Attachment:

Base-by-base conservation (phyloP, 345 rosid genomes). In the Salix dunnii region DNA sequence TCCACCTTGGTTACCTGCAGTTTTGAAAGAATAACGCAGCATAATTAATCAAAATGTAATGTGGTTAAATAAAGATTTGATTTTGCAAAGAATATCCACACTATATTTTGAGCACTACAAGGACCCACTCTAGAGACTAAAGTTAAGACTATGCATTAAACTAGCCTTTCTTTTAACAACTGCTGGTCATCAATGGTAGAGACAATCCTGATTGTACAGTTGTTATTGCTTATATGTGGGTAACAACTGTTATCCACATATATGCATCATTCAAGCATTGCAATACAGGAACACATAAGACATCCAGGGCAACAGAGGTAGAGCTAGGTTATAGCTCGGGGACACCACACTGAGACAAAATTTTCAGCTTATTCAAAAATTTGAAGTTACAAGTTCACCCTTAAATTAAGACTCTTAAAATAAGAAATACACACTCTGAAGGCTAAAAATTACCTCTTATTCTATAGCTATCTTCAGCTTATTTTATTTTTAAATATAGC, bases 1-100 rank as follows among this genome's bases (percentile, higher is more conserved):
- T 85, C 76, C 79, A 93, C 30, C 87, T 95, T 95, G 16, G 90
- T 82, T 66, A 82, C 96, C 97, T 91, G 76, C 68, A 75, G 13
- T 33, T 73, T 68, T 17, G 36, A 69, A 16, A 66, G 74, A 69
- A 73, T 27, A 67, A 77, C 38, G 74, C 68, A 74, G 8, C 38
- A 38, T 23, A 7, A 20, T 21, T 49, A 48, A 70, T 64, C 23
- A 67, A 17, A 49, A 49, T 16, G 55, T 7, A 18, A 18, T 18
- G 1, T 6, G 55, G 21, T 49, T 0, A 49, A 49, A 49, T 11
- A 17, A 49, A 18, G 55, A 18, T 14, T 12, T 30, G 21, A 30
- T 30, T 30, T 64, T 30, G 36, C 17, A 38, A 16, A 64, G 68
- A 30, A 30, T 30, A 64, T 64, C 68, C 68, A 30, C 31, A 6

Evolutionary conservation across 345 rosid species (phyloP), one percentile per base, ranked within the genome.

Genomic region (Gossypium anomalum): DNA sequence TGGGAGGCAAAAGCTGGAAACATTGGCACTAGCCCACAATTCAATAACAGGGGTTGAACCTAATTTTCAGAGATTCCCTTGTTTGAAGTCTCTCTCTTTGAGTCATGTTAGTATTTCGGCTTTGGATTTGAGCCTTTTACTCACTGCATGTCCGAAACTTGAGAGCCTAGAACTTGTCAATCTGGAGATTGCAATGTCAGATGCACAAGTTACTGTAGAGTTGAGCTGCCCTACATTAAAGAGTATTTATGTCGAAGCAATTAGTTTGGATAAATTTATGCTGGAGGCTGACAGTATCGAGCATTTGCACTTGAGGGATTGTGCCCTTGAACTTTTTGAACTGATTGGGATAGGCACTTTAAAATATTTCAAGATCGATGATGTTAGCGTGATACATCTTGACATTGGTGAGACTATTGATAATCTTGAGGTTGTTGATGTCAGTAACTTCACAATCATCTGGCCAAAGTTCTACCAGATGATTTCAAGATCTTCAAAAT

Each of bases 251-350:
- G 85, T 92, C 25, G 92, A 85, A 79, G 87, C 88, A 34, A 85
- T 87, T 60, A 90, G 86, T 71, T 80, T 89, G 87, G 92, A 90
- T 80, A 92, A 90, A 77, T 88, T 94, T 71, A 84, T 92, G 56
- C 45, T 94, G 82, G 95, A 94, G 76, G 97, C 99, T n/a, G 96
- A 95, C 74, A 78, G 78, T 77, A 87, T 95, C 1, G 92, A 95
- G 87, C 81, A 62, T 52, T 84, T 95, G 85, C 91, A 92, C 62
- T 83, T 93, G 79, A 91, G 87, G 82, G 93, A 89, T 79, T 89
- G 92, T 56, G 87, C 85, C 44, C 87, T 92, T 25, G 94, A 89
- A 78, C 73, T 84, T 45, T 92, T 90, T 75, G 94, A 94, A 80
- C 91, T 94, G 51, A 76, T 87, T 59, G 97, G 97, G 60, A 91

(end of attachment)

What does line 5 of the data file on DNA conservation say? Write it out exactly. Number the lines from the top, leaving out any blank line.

- A 73, T 27, A 67, A 77, C 38, G 74, C 68, A 74, G 8, C 38